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  • Microsoft is working with Packerland Broadband to provide around 82,000 people in rural Wisconsin and Michigan access to broadband internet.
  • More people with broadband could boost SMBs and mean easier access for remote workers in the area.

Microsoft will be working with Packerland Broadband to bridge the internet gap in the rural US, the company’s president Brad Smith announced Sunday at the National Governors Association meeting.

The partnership could provide around 82,000 people living in rural Wisconsin and Michigan with access to broadband internet over the next four years, the press release said. More and better internet access can help people living in rural areas boost their SMBs, obtain information and education, and connect with others.

Around 34 million Americans, including 19.4 million people living in rural parts of the US, don’t have adequate broadband, according to the release. About 43% of rural Wisconsin and 34% of rural Michigan lack proper internet access and thus miss out on the benefits it can offer, Microsoft said.

“Broadband has become the electricity of the 21st century, essential for education, business, agriculture, and health care,” Smith said.

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A mix of TV White Spaces and Wi-Fi hardware will be used to extend Packerland’s existing broadband, the release said.

In the partnership, area SMBs, consumers, and students will receive Windows devices and Office 365 software, along with digital skills training, the release said. These efforts and increased broadband access could boost local economies, as SMBs can connect with potential clients in other areas and better work with current clients.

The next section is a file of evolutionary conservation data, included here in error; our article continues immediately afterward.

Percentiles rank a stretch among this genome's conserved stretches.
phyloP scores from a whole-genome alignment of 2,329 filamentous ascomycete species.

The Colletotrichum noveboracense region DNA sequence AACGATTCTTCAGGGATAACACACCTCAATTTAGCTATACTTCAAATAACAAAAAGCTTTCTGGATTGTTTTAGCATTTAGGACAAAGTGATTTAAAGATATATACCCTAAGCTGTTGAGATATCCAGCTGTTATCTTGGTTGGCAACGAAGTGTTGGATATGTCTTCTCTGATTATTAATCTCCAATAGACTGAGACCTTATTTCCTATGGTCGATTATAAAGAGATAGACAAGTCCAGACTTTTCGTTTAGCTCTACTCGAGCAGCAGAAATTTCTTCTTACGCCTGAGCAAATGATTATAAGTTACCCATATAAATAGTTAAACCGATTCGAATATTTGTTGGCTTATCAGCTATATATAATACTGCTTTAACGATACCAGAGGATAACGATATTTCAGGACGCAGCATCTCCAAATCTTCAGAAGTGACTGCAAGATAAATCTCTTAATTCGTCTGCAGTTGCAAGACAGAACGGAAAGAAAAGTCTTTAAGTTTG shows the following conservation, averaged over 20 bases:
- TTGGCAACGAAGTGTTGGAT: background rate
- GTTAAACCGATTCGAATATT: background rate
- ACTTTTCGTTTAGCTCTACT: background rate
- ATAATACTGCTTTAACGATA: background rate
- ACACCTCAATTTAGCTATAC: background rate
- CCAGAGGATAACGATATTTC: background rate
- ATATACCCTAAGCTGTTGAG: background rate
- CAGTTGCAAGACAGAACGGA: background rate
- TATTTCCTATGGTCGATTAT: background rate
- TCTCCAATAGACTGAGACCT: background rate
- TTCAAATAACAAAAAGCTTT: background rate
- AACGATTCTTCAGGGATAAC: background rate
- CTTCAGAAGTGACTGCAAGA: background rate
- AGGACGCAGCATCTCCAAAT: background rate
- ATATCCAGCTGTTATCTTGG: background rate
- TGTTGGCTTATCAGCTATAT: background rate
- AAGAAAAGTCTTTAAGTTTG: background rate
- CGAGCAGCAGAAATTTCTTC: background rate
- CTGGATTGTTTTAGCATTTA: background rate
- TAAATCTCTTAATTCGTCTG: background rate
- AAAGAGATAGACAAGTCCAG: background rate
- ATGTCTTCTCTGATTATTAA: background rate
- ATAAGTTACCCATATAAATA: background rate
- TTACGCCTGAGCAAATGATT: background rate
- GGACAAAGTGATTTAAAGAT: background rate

Microsoft has been working to bridge the rural broadband gap in the US since July, when it said it hoped to eliminate the gap by 2022. In July, the company pledged $10 billion for its Rural Airband Initiative, which aims to help local providers bring broadband to 2 million people living in rural areas.

Other tech giants have been working to provide rural areas with internet, as well. Soon after Microsoft announced their initiative in July, AT&T and NetComm Wireless announced a plan to bring fixed-wireless broadband to 18 states.

The Trump administration has also been working to fast-track some of these efforts. In January, President Donald Trump signed an executive order expediting some of the federal permit processes for providers trying to supply broadband in rural areas. Soon after, Federal Communications Commission chair Ajit Pai proposed $500 million in funding for providers, and in February, the FCC launched a broadband map to see who has internet and where.